In the meantime, we had hoped we’d finally get the bank financing lined up, so we’d be ready to go….but it’s been a month, and other than one call promising she’d get back to us the very next day (two weeks ago), we haven’t heard from our banker and she’s not returning phone calls.

OH, and the truck developed some issues that are preventing us from picking up materials – although we do have a friend who can loan us his, so that’s not a huge deal. But we lost a weekend to fixing the brakes, and now may have a wheel bearing problem.

This isn’t ALL bad. During the past month, we wanted to spend as much time as possible with our son anyway. He finally, after a lot of hassle and hoops, got accepted into the Army and was headed to basic training on April 15th.

Soldier

We got to spend a lot of great time with him, and really appreciated the chance. We also got to text with him while he traveled down and went through reception, so we know that so far he really likes it there and says he’s having fun. That meant the world to me, because I won’t worry about him too much now.

Hopefully, the snow will quit falling, the bank will call with good news, the electrician and the drywall guy will both call with affordable quotes, and this project will get humming along again.  (Keep your fingers crossed for that affordable drywall – we really don’t want to sheetrock that ceiling ourselves, but we’ll have to if the quote is outrageous.)

Basement Project: Kitchen Layout Revisited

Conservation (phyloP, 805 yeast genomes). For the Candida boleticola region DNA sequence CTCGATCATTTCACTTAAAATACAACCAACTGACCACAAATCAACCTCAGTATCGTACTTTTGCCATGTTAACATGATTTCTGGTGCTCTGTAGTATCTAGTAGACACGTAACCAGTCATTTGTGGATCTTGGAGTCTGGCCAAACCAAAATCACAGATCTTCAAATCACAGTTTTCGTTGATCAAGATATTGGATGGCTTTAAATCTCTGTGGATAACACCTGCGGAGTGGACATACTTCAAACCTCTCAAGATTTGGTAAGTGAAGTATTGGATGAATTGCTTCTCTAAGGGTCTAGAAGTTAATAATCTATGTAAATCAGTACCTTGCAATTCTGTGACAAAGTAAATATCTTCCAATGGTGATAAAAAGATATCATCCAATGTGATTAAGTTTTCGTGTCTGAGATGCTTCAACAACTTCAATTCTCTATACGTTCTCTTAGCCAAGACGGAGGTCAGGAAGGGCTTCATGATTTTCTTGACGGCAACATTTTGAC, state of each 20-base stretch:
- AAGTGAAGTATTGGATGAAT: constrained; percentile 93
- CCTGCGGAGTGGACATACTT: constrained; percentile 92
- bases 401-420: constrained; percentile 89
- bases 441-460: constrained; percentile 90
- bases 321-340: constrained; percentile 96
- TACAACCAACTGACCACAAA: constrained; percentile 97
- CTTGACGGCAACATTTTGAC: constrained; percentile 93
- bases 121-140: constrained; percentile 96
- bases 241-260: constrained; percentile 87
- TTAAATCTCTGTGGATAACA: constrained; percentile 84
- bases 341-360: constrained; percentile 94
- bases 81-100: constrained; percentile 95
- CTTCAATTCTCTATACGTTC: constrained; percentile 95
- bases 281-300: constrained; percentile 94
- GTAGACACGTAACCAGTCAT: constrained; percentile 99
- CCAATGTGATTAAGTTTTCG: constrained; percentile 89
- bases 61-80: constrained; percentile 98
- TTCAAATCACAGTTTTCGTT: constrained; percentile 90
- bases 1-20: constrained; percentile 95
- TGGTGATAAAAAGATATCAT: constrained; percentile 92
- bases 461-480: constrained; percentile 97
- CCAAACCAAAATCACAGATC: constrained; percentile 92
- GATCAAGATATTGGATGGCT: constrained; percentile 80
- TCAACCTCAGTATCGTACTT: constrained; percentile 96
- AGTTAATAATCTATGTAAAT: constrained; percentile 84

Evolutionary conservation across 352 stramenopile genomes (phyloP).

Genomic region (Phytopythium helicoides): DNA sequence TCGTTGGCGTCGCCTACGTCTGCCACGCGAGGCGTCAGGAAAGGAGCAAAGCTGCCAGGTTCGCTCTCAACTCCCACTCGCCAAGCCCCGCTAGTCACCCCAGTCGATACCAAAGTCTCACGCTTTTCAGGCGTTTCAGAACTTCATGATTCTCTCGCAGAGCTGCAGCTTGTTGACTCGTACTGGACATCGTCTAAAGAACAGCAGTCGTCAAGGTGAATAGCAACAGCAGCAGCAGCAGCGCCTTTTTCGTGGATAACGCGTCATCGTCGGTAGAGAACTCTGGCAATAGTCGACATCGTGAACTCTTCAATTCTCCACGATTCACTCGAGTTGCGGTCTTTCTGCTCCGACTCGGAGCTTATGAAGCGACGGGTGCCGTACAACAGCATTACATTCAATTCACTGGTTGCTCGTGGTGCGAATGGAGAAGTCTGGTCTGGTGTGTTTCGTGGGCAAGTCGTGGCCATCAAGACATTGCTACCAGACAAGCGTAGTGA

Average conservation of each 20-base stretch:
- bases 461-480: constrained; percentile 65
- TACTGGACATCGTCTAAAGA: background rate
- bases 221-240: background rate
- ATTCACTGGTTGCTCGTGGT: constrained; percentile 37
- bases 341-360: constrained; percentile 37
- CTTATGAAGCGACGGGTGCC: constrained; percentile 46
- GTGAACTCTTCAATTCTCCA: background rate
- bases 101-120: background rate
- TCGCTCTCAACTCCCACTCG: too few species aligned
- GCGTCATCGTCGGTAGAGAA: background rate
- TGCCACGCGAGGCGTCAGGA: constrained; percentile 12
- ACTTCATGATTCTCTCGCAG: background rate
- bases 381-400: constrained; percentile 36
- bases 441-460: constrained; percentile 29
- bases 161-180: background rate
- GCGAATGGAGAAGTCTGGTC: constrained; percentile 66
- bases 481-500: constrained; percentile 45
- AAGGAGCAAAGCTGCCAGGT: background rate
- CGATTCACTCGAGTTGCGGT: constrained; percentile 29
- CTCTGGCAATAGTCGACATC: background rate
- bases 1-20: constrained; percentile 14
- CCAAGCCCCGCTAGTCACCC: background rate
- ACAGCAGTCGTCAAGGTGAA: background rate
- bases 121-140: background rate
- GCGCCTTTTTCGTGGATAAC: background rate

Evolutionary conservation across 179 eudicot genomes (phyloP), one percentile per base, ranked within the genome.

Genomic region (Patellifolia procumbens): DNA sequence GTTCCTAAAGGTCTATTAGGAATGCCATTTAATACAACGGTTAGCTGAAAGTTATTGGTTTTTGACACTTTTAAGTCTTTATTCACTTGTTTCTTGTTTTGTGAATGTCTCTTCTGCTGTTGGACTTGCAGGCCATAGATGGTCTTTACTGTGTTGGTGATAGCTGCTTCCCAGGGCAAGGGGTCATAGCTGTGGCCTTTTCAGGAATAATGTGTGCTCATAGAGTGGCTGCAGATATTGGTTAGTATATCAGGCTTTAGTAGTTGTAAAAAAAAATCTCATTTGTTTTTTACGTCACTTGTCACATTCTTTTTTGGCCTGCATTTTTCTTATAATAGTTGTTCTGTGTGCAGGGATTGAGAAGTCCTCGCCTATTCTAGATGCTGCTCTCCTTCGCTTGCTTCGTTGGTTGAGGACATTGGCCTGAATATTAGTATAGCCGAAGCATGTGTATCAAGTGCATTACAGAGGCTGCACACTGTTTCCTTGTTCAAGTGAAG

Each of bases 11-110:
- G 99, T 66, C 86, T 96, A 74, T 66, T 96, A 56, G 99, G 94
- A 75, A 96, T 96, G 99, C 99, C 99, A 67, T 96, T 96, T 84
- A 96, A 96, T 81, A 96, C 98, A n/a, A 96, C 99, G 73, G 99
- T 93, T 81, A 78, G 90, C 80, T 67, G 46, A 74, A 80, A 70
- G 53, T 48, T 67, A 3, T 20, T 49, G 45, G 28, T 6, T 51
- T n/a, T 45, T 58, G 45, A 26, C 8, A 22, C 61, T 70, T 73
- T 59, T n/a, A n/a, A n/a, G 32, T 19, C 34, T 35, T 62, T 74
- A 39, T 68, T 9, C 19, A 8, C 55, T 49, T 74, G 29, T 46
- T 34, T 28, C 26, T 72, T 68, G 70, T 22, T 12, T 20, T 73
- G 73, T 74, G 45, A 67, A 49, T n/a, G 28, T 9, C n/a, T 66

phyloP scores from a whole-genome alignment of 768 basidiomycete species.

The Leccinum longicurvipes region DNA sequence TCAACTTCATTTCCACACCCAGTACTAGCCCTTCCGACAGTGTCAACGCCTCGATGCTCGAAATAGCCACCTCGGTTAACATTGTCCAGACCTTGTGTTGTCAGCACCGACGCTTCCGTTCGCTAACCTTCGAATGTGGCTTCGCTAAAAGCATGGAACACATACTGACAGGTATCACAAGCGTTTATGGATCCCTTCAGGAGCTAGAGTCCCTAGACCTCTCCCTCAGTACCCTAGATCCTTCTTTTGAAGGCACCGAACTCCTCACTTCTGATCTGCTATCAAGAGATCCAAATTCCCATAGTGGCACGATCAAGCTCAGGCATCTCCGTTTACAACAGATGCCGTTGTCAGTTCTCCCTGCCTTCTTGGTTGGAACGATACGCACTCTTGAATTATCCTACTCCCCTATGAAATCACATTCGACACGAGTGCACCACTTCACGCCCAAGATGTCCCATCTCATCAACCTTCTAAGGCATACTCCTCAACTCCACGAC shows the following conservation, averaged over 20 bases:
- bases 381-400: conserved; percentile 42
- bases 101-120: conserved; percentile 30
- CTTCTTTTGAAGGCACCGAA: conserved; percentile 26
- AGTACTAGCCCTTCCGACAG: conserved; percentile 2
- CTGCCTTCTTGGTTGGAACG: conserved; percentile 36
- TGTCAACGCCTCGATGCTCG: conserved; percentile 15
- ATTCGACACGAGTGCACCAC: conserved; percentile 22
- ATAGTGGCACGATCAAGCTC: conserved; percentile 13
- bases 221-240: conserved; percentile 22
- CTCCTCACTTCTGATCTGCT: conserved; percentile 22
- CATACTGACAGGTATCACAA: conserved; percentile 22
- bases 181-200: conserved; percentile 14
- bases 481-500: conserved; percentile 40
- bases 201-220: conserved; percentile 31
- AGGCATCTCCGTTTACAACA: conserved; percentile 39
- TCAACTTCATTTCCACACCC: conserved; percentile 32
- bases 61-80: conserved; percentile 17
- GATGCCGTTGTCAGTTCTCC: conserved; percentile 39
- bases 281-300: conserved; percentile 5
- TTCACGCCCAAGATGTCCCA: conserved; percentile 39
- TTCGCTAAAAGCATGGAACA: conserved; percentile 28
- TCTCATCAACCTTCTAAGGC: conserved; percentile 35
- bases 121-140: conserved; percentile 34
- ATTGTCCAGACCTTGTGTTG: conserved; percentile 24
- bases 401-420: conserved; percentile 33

26 Mar

We’ve been playing around with the kitchen layout some more.


Divider Graphics

It began when Hubby started to get a little shirty with me about what and how many appliances we were going to be having on the counter in the new place.  Awhile back, where we are now, it was a food processor and a blender. Currently, we have a coffee maker and two blenders. I was still deciding which I liked better for smoothies when it turned cold, and so they haven’t been used in a couple months – which he translated to NEVER EVER EVER GET USED EVER, and got on a tirade about how cluttered our counters are as if I’d suggested that I wanted ALL the appliances lined up on the counter in rows, including the roasting pan for good measure.

So I made a deal with him – we each get to have one appliance of our choosing that lives on the counter full time. I think that’s fair since we all know he’s going to want to have the coffee maker on the counter – that only makes sense. BUT – I don’t drink coffee very often, and I do make smoothies most days in the non-winter months. (And when we live there and I don’t have to go out and get in a cold car, I might make them year around!).